A far cry from Lily Allen’s forced “Hard Out Here” video and the perfectly curated TED Talk on feminism that is Beyoncé’s “Flawless,” “I Luh Ya Papi” keeps it simple: what if we just started making videos that objectify men too? I’ve got nothing against “Hard Out Here” and “Flawless.” Both have wonderful messages of empowerment for women, however, “Hard Out Here” can be difficult to stomach for its snark, while “Flawless” can be a bit clinical, a flat over-intellectualization of feminism. On the other hand, “I Luh Ya Papi” is joyful and celebratory and relates to women in the broadest sense.


The video, as all good J.Lo videos should, begins with a skit (bring back the album skit too!). Jenny sits sandwiched between her two best gal pals, with a director pitching the girls ideas for the “I Luh Ya Papi” video. His absurd ideas range from shooting in a water park, to a carnival, to a zoo, and are all inoffensively twee. Jenny’s friends cackle through the whole thing incredulously, veto-ing the increasingly ridiculous ideas of the male director, until one of them pipes in with, “If she was a guy we wouldn’t be having this conversation at all.” No, you wouldn’t be; men are rarely, if ever, asked to be inoffensively twee. And so it begins—the primary message being what’s good for the goose is good for the gander. If the boys can do it, why can’t the girls?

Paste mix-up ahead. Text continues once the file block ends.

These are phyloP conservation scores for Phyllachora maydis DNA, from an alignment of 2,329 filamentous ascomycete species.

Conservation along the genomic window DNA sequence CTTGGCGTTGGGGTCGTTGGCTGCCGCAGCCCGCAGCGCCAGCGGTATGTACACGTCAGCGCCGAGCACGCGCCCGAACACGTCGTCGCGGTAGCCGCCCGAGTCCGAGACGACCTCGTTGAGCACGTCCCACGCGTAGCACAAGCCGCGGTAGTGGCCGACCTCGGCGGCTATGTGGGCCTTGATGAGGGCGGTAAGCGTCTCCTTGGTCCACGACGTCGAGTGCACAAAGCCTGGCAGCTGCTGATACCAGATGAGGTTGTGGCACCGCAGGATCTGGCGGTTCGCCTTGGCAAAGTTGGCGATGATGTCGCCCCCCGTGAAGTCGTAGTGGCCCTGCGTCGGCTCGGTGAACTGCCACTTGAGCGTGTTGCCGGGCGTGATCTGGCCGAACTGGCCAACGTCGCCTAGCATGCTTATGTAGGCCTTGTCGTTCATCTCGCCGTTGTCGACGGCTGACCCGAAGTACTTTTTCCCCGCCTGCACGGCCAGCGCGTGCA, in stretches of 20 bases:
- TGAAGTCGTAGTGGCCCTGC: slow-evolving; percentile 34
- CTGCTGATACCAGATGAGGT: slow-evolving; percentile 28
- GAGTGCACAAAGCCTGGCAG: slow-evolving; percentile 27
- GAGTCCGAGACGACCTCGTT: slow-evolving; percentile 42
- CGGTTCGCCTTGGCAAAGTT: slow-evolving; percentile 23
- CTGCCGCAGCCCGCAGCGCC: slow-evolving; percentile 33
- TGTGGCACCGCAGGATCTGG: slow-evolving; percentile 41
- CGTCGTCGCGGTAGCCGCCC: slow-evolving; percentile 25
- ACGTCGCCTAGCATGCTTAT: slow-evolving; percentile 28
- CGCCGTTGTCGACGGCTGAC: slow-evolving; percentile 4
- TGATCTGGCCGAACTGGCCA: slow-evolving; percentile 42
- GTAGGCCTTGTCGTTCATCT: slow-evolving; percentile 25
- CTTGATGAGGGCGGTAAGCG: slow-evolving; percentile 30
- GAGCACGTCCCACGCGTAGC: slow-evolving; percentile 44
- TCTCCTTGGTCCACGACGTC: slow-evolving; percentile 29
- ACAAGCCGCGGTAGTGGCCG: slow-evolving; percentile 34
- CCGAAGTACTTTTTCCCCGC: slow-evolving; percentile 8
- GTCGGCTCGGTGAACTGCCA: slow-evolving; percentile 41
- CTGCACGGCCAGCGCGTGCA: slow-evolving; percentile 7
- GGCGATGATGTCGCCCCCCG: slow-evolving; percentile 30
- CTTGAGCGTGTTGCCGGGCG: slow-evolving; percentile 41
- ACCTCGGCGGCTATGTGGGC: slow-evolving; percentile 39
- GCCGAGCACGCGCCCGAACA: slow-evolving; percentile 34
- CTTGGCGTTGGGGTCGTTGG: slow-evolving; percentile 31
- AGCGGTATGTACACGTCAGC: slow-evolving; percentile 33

The conversation between Jenny’s friends continues—“Why do men always objectify women in every single video? Why can’t we objectify the men?”—as we fade into the first scene of the girls’ imagined video. The women’s voices make way for the music with the final proclamation, “It can start with her on the bed with a bunch of naked guys… For no reason!” and a maniacal cackle. And there she is: J.Lo on a bed, in an outfit that pays homage to that Grammys dress, surrounded by half naked men draped across the bed and over chairs… for no reason. It’s Robin Thicke’s worst nightmare come true, as men become objects of a woman’s lascivious gaze.